Share GPS
Android app for sharing GPS data with mapping applications

The following method has Share GPS listen for connections and has the PC connect to it. For a potentially more automated way by going in the other direction, skip to next section.

  1. Make sure the Linux PC is setup for Bluetooth. Check for these packages:
    • BlueZ - core bluetooth package for most distributions
    • gpsd - helper program that can distribute GPS data
    • blueman - most useful GUI manager program (gnome's manager isn't detailed enough)
  2. Setup the Linux PC to be discoverable in it's Bluetooth settings.
  3. In Share GPS, create a new connection for NMEA Bluetooth and set it up to Auto Find devices.
  4. Pick the device from the list. If it has not been paired Share GPS will attempt to start the pairing process.

  5. Start the connection in Share GPS. It will default to a listening mode.
  6. In Blueman, select the device and go to Device -> ShareGPS and connect. If the mobile is not in the list, make it discoverable by using the icon in the ShareGPS navigation bar. Then use Adapter->Search to find the mobile.

  7. The serial port should indicate connected to the serial port, something like /dev/rfcomm0.
  8. If you do not have Blueman (or Blueman is giving you issues) and need to use the command line, do the following commands:
    • [root@tc01 ~]# hcitool scan
      Scanning ...
      C4:43:8F:A1:19:DA Nexus 5
      5C:F3:70:6C:FA:61 XMBC-PC

    • sdptool browse C4:43:8F:A1:19:DA

      In the output that follows, find the entry for Share GPS and note the channel number, it is used next

      Service Name: ShareGPS
      Service RecHandle: 0x1000d
      Service Class ID List:
      "Serial Port" (0x1101)
      Protocol Descriptor List:
      "L2CAP" (0x0100)
      "RFCOMM" (0x0003)
      Channel: 5

    • Start the connection in Share GPS. It will default to a listening mode.

    • rfcomm connect /dev/rfcomm1 C4:43:8F:A1:19:DA 5

  9. Share GPS should indicate Connected.
  10. Start GPSD on the correct serial port
    gpsd -N -n -b /dev/rfcomm1
  11. Now start the GPSD compatible program, such as OpenCPN
  12. The Linux version of Google Earth does not support NMEA over a serial port. For that, we need to convert to a KML.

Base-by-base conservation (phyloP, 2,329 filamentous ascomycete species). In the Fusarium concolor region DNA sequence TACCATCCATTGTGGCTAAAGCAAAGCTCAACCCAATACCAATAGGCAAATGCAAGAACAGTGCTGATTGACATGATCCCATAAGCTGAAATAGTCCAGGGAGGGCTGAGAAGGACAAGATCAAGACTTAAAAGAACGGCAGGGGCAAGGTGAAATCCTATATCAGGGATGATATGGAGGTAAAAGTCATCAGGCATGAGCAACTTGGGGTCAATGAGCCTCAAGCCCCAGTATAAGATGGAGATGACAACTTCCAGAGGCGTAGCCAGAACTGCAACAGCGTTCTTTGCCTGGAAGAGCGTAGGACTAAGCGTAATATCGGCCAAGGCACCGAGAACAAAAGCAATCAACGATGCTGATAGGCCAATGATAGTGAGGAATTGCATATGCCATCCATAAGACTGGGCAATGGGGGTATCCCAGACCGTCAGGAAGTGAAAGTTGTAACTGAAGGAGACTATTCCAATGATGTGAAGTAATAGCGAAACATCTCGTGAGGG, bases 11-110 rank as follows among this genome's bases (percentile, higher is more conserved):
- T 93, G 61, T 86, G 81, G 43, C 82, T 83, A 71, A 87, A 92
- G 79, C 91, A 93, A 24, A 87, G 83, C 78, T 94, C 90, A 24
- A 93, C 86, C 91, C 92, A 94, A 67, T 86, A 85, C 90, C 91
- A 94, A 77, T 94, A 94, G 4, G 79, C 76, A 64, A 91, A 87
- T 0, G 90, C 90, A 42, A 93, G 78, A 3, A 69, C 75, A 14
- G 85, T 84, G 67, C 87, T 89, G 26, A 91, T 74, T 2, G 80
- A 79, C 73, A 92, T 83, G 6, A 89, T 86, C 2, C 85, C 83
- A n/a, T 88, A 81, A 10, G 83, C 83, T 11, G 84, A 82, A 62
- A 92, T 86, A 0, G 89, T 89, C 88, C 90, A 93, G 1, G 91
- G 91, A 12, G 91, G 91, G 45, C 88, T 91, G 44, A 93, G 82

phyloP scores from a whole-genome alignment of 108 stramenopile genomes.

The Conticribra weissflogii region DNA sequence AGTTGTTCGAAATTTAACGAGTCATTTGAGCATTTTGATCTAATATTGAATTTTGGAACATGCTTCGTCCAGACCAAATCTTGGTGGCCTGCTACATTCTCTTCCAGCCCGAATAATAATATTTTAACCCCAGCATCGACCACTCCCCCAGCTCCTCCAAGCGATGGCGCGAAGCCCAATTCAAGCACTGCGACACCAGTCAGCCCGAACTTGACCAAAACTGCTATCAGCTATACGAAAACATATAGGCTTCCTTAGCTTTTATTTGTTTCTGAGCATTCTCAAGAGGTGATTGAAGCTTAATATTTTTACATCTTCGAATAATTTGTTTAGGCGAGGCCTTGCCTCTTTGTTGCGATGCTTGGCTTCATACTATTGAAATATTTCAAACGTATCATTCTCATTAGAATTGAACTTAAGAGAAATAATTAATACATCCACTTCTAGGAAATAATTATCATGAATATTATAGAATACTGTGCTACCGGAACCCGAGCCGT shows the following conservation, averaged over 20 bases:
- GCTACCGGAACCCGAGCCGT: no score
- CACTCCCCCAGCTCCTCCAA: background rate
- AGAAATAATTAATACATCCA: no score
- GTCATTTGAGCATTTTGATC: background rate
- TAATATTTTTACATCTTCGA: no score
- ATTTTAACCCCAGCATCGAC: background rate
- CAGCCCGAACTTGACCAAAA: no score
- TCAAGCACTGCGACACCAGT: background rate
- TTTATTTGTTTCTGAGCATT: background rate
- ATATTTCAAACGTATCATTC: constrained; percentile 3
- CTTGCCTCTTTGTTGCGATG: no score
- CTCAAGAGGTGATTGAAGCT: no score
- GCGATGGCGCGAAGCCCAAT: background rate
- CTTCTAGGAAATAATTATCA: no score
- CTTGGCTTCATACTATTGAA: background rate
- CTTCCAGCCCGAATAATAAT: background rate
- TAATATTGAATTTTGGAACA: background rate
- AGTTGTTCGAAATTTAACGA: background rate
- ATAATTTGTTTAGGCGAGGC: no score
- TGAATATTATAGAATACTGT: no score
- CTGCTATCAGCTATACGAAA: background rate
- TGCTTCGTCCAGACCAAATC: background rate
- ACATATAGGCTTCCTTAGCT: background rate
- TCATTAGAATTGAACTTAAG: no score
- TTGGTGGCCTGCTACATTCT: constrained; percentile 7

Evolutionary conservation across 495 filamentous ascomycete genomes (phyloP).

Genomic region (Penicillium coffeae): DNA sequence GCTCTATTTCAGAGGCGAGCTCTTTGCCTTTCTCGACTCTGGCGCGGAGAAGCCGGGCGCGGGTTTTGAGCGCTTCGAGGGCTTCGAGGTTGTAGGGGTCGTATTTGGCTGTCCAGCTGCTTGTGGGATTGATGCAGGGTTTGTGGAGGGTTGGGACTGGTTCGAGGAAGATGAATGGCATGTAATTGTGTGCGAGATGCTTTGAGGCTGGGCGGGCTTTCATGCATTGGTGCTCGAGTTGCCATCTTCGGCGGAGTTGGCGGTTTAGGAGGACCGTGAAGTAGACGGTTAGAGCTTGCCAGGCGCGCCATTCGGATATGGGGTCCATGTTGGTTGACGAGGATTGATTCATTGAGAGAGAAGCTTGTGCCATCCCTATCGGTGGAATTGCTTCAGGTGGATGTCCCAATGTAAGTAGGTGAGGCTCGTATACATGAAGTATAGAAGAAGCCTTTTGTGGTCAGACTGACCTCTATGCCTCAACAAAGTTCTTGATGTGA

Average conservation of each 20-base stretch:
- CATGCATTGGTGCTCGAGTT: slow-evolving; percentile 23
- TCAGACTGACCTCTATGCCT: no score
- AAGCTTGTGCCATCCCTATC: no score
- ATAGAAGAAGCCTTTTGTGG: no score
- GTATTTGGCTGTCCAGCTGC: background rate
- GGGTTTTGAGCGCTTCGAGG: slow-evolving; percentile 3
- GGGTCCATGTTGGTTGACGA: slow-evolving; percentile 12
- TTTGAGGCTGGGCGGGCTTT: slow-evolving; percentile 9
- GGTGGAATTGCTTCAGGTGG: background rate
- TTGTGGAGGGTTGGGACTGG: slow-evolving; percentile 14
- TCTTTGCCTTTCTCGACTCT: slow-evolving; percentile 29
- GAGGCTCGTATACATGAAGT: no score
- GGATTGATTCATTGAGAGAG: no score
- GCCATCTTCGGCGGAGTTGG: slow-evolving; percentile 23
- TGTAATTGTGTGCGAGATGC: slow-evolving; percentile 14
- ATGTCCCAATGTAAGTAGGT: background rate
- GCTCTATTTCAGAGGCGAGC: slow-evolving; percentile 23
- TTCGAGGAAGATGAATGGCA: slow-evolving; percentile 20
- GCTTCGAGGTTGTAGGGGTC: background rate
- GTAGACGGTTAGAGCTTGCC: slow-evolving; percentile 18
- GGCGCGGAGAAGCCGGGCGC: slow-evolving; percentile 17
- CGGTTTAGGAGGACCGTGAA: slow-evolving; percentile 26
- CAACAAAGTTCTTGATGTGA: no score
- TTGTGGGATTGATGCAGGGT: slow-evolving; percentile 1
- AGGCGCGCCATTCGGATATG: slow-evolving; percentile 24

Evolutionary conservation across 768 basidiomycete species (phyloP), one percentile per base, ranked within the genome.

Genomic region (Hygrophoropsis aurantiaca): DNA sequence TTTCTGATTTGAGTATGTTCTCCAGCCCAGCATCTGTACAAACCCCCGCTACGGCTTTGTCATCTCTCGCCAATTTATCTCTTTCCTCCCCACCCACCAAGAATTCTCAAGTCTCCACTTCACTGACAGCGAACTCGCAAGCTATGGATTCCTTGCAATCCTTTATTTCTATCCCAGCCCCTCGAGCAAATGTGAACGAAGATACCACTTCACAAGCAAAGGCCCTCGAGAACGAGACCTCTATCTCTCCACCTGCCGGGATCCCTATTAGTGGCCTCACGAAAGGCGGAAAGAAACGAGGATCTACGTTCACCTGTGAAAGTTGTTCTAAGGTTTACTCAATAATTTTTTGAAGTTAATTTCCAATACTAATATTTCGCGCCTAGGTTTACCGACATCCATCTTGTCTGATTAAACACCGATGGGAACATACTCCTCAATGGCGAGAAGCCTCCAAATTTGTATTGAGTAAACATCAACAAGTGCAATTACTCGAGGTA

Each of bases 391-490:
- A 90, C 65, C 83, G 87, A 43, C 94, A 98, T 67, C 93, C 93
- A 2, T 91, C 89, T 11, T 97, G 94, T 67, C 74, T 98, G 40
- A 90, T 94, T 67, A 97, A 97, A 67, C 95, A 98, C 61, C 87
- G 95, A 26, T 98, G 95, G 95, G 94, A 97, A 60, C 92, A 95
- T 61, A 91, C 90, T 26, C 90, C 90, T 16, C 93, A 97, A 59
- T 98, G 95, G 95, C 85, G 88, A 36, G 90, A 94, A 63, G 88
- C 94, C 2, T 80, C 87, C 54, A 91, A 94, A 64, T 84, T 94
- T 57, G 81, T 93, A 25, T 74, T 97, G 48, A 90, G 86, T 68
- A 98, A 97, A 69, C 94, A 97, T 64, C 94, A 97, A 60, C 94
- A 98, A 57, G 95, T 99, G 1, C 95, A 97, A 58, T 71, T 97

• To read NMEA directly without GPSD, try this python script with the serial port and desired kml file specified.

      python /dev/rfcomm1 ./gps.kml

      The python-serial module (pyserial) needs to be installed, how this is done depends on the distribution
    • To read data from GPSD, use this python script desired kml file specified.

      python ./gps.kml

The following method has the PC listen for connections and has Share GPS connect. This can be useful as the PC can be setup to start listening on boot and automatically start gpsd as needed. By doing this, the user never has to touch the linux PC, so it is good for headless systems. Using the tools here depends on the user having systemd as their init system. Most of the popular distributions have or are moving to this system.

  1. Grab the following file from the Downloads page: bt-gps.tar.gz
    Unzip in a convenient location.
  2. Run as root or sudo.

    [user@tc01 ~]# sudo ./
  3. The script will perform the following tasks:
    • Finds an open bluetooth channel to setup Serial Port Profile on. Uses command

      sdp browse local

      If the command is not working, it will attempt to have the bluetooth service run in compatibility mode
    • Finds an open rfcomm device to use for bluetooth connections
    • Install services for listening to bluetooth connections and starting gpsd on socket access.
    • The following files are created:
      • /usr/local/bin/
      • /etc/systemd/system/bt-gps.service
      • /etc/systemd/system/bt-gpsd.service
      • /etc/systemd/system/bt-gpsd.socket
    • Then the systemd daemon control is restarted as well as starting the bt-gps service.
  4. If the script did not find sdptool, gpsd, or rfcomm, edit the file /usr/local/bin/ with the full location to the binaries. If gpsd is not found, edit the file /etc/systemd/system/bt-gpsd.service with the full path.
  5. If any changes were needed, restart the service

    systemctl restart bt-gps
  6. Now the PC is listening for bluetooth connections
  7. Start Share GPS and then re-pair the phone with the PC. This is necessary so that Share GPS knows the channel the PC is listening on.
  8. Once the phone is re-paired, start the connection. It will start in a Listening mode.
  9. Now long press the connection and press Connect. The status should then go to Connected.
  10. Once the phone is connected, a listening socket is started on port 2147 for GPSD. As soon as a client tries to connect to the port, GPSD should start.
  11. To test things, try using one of the gpsd example clients. Run xgps & and verify you get coordinates in xgps.
  12. If wanting to use KML files, see previous section for a python script that can help.


  • If having trouble with bluetooth connections, try things like un-pairing the phone on both sides, turn bluetooth on and off, airplane mode and back, etc, etc. Get back to square one and re-pair, just be sure Share GPS is running on the mobile and the bt-gps service is running on the PC.